An aura of modernist cool surrounds Le Ventre de L'Architecte, or The Belly of The Architect, situated in The Radiant City, the pioneering "housing unit" created by Le Corbusier between 1947 and 1952.
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The restaurant is not easy to see from the road: you need to enter the apartment block and go to the third floor, where the Hotel Le Corbusier is also located (and is well worth a look). Incidentally, it has nothing to do with Peter Greenaway's 1987 film of almost the same name, though there's a poster of the latter on the wall.
The airy double-height main dining area has Scandinavian-influenced light wood and grey marble furnishings and fixtures designed by Le Corbusier and his contemporary and collaborator Charlotte Perriand.
Le Ventre de l'Architecte was refurbished at the beginning of 2010 and, if it still looks a little dated, that simply adds to the pleasing overall impression of retro-chic.
In good weather, ask for a table on the outdoor terrace, designed to resemble a ocean liner's walkway, which looks across the city to the Frioul Islands. If you are sitting inside, the tables in the raised area of the room at the opposite end to the counter offer the best views. The upper mezzanine is generally available for private parties only, though it's worth popping up there to see the two compact, Corbu-style oval toilet cubicles.
Set menus with various numbers for courses ranging from three to a gargantuan 15 are offered. Alexandre Mazzia, the restaurant's head chef since December 2009, majors on unusual combinations.
You might find an assembly of oysters, cauliflower and citrus fruit or suckling pig, turnips and figs. Advised by the sommelier, you can select your own wine from the rack.
In autumn 2012, Le Ventre de l'Architecte and Mazzia were awarded two toques in the Gault & Millau gastronomic guide. This is excellent news for the restaurant, which has suffered in the aftermath of the fire which swept the Radiant City in February 2012, after which many diners wrongly believed that Le Ventre de l'Architecte was closed.
Mazzia left Le Ventre de l'Architecte in August 2013 to start his own restaurant, the amazing AM par Alexandre Mazzia, and was replaced by his former deputy, Jérôme Caprin. We went along in December 2013 to see how Caprin was making out.
The restaurant still offers set meals only, three courses at lunchtime, with a choice of entrées and mains (though only one dessert), and a more extended set menu at weekends. There's no à la carte selection.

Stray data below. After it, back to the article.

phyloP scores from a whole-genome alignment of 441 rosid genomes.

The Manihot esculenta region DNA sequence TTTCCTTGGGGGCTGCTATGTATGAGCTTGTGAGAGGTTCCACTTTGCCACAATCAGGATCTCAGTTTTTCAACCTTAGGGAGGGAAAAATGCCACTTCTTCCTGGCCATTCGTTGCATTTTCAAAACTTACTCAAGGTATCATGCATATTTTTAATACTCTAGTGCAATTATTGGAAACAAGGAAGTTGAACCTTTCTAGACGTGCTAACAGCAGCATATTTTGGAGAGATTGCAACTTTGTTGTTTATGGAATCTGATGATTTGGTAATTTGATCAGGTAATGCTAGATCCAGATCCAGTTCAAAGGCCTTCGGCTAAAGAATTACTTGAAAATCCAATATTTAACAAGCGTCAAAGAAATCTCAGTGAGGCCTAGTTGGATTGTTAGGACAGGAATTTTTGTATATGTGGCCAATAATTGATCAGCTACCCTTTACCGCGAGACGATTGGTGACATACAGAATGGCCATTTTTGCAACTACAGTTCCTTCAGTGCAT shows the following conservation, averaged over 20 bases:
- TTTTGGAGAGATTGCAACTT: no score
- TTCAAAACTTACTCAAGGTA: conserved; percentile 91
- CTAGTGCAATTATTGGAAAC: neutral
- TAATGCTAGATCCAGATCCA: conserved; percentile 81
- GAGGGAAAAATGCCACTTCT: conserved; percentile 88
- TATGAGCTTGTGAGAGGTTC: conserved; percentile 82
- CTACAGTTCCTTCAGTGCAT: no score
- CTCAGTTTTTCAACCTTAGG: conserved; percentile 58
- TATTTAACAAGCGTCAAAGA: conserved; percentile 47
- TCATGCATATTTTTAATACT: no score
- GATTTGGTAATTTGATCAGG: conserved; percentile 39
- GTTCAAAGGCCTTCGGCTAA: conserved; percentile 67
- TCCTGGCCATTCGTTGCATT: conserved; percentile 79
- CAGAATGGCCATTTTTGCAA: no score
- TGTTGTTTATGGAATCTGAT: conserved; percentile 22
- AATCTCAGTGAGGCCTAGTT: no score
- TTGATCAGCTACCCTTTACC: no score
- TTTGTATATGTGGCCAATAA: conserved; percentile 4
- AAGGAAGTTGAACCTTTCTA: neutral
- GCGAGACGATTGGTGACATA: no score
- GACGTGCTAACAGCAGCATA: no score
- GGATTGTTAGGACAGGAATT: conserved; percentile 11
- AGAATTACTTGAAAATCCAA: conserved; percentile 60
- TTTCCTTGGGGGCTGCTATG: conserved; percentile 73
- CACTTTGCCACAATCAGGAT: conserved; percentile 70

Caprin clearly shares Mazzia's liking for odd mixes of ingredients, sometimes more successfully than others. The little pre-starter was a Japanese-provençal combo of wasabi (hot green horseradish) ice-cream on a bed of crushed olives. The ice-cream was unexpectedly delicious, the olives dry and tasteless.
Next up was a delicate crab ravioli in something called "siphon soup". It was sprinkled prettily with flowers and granished with bright green tobiko (flying fish roe), which looked and sounded more exciting than it tasted (wasabi appeared again, a bit prematurely, as an added flavour). The alternative choice was chestnut soup with a "plouf" (dollop) of foie gras.
The main, roast haddock, came with a swirl of lentil purée, fresh baby vegetables, preserved mini-clementines, citrus mousse and more fresh flowers.
Pictured right, it certainly looked attractive and the individual components were tasty but it somehow failed to convince as a cohesive dish. The ecrasée de PDT en folie, which accompanied the other entrée (duck), turned out, rather disappointingly, to be plain old pommes de terre (potatoes).
The dessert was that Harvester Inn favourite, Black Forest gâteau - but "revisited", as French chefs like to put it. In other words, it was a swiss roll shape rather than a slice and smothered in a coconutty cream, but otherwise unexceptional.
Portions were on the small side. The style bears the strong mark of Mazzia's influence but the quality here was very uneven: it came across as a faint and rather uninspired copy. On the other hand the set menu was reasonably priced and you could always fill up on the tasty walnut bread. Service was brisk but friendly.
At the moment Le Ventre de l'Architecte isn't a destination restaurant worth crossing town for, but it's recommended if you're visiting the Radiant City or the Vélodrome just down the road.
Visited July 2010 and December 2013
Where: La Cité Radieuse, 3rd Floor, 280 boulevard Michelet, 13008 Marseille. Tel: (+33) 4 91 16 78 23. How to get there: Metro line 2 (stop: Rond-Point du Prado), then bus 21 or a 15-20 minute walk.